The Irish Council of Churches (ICC) gathered for its 94th Annual Meeting at the Methodist Church’s Belfast Central Mission on Thursday 30th March. In a keynote address titled ‘Do the Churches have a place in a Post–Catholic Ireland?’, Dr Gladys Ganiel, Research Fellow at the Senator George J Mitchell Institute for Global Peace, Security and Justice, outlined the challenges and opportunities in secularisation to over 100 delegates from Protestant, Orthodox, Reformed, Catholic, Independent and Migrant–led churches in Ireland.
Dr Ganiel noted that the ICC could be seen as belonging to what she defined as ‘extra–institutional religion’, whereby ‘new religious spaces … are being created (or discovered) within Ireland’s post–Catholic environment. These are spaces where people use various methods and strategies to keep their faith alive, outside or in addition to the institutional Catholic Church, or indeed, other ‘institutional’ churches’. Recognising that the ICC, as an organisation, has the potential to greatly engage with and contribute to public life, she stated that ‘from a sociological perspective, sometimes the margins are the best place to be. While you may lack conventional power or influence, there is an important soft power in your ability to critique and offer alternative visions, and to move quickly to respond to pressing needs.’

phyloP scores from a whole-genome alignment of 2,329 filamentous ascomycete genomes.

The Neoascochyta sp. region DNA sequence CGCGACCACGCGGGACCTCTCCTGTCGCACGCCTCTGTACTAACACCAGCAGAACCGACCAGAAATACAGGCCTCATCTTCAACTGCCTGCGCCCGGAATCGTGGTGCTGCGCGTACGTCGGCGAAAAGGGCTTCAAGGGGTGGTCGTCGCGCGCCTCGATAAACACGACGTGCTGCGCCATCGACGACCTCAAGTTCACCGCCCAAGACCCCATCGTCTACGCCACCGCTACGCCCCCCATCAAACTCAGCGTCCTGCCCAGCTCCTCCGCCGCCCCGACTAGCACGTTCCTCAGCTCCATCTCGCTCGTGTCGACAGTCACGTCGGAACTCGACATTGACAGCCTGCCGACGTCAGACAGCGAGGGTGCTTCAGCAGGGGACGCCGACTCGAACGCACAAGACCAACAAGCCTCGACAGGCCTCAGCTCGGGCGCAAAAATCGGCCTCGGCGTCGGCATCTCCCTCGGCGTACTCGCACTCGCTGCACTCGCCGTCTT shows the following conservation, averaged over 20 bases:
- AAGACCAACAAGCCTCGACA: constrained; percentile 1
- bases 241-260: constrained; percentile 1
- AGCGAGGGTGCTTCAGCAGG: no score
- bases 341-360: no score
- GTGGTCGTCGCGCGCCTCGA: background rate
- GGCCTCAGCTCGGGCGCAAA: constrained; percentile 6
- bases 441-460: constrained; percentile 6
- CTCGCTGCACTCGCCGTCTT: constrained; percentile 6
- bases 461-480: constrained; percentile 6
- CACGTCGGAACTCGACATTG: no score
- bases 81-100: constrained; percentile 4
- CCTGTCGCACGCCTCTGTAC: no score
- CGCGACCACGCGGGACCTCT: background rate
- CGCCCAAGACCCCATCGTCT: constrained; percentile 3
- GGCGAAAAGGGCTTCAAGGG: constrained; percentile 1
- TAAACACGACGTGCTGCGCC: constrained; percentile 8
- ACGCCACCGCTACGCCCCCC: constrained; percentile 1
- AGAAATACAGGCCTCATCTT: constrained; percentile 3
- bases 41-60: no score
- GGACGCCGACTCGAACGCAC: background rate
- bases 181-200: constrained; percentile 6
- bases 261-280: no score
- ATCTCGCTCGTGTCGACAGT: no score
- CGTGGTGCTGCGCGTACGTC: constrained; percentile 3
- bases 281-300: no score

In the space of only a few months, the Churches in Ireland have found themselves living and witnessing in a more uncertain social, economic and political atmosphere than could previously have been imagined. Today’s meeting informed the ICC’s member churches of its day–to–day work in that environment and also, with the help of Dr Ganiel, stimulated thought on how we might strengthen our united witnessing in the face of division and uncertainty.
In a subsequent presentation to the meeting, ICC President Rt Rev John McDowell, Church of Ireland Bishop of Clogher, noted that we have been challenged in a critical but friendly way by Dr Ganiel’s presentation to think about ‘the God Space’ that organisations like the ICC might begin to explore. We must think of ways of encouraging and informing our member churches to specifically address witnessing in a pluralist society and bringing our particular gifts to building up the common good.